Windows XP/2003/2012 and greater support drive mapping back to the client workstation during a Terminal Services (Remote Desktop) session. This means you can copy files from the server to the client and vice versa.
Each volume (removable, fixed or network) available on the client workstation is mapped (A for drive A:, C for drive C:, X for drive X: etc) and the remote Terminal Services session inherits the user’s permission. So if you are logged on to the workstation as user A and you log in to the Terminal Services server as user B, the session will have access to the drives according to A’s permissions.
Drives can also be mapped like a network drive. The client drives are accessible as \\TSCLIENT\C. Note the client workstation’s machine name is not used, it is always referenced with the generic name TSCLIENT.
To display the files on TSCLIENT:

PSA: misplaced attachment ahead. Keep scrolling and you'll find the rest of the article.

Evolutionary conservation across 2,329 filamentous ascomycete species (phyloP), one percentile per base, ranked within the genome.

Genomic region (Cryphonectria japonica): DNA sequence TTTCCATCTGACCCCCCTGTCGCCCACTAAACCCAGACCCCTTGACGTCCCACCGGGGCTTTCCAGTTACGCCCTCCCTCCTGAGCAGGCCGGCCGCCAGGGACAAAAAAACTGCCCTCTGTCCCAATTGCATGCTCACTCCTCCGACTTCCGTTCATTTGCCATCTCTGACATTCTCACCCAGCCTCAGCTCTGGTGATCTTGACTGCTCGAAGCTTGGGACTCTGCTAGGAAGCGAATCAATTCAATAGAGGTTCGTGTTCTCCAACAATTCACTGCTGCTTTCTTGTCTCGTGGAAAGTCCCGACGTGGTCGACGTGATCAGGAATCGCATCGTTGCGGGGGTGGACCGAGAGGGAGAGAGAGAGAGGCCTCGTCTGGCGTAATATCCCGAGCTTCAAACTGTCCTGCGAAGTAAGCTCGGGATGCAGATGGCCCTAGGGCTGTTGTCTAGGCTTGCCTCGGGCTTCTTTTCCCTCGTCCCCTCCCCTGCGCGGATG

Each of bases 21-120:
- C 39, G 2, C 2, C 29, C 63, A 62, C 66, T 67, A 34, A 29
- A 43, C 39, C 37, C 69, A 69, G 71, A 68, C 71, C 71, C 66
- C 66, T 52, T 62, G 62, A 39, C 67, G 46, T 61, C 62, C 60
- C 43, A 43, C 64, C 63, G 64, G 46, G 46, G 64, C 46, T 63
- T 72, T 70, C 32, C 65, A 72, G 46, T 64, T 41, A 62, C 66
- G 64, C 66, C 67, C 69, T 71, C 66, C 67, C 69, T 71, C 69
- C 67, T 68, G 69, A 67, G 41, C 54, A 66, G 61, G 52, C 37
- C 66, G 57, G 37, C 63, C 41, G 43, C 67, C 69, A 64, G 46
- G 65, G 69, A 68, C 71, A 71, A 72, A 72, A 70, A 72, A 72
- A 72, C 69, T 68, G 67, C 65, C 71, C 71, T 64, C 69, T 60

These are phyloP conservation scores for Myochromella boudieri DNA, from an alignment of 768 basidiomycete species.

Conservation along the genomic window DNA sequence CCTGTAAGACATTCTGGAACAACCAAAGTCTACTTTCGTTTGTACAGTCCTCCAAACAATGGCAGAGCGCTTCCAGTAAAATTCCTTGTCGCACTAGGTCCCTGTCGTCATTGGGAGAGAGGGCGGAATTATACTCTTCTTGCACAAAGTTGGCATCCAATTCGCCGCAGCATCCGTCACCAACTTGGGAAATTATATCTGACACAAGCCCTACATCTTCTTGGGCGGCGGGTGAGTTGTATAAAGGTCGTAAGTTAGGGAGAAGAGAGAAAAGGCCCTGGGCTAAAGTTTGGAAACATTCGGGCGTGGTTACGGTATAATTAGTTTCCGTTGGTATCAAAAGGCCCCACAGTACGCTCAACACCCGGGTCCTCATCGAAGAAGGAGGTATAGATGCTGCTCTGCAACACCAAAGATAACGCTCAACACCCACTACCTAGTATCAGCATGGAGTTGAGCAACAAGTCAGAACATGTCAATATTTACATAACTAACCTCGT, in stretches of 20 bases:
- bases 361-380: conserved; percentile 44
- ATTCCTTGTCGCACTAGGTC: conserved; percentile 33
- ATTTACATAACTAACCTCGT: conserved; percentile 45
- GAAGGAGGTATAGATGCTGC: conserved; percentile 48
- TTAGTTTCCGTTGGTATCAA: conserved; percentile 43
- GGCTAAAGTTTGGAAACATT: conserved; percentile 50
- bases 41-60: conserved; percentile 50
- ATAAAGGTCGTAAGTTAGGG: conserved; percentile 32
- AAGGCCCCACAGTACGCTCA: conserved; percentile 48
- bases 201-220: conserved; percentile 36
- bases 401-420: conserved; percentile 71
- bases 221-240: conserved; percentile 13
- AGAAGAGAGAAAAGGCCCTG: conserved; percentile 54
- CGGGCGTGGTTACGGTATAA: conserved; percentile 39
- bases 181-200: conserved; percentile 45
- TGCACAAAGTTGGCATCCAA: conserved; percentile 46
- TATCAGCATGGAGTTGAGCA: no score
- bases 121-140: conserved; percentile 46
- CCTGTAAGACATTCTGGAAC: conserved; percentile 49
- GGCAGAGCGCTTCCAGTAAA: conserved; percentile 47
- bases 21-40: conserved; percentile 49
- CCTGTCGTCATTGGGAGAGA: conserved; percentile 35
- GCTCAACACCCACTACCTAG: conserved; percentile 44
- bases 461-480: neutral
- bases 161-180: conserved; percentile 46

So you can map a drive as follows:
NET USE Y: \\TSCLIENT\C
or simply use the Universal Naming Convention (UNC) syntax:
COPY \\TSCLIENT\C\MYDIR\*.XLS D:\DOCUMENTS\
ROBOCOPY \\TSCLIENT\C\MYDIR D:\DOCUMENTS *.XLS /Z /ETA
ROBOCOPY \\TSCLIENT\C\MYDIR D:\DOCUMENTS *.* /MIR /Z /ETA /r:1 /w:1 /Log+:d:\log.txt
Note: If you receive an “Attempt to access invalid address” error when using the UNC path \\tsclient\c, then the problem is on the client side.
Likely, the Windows firewall is turned on and blocking file shares, or “File and Printer Sharing For Microsoft Networks” is turned off in the NIC properties, the Server service is disabled, or simple file sharing is enabled on the client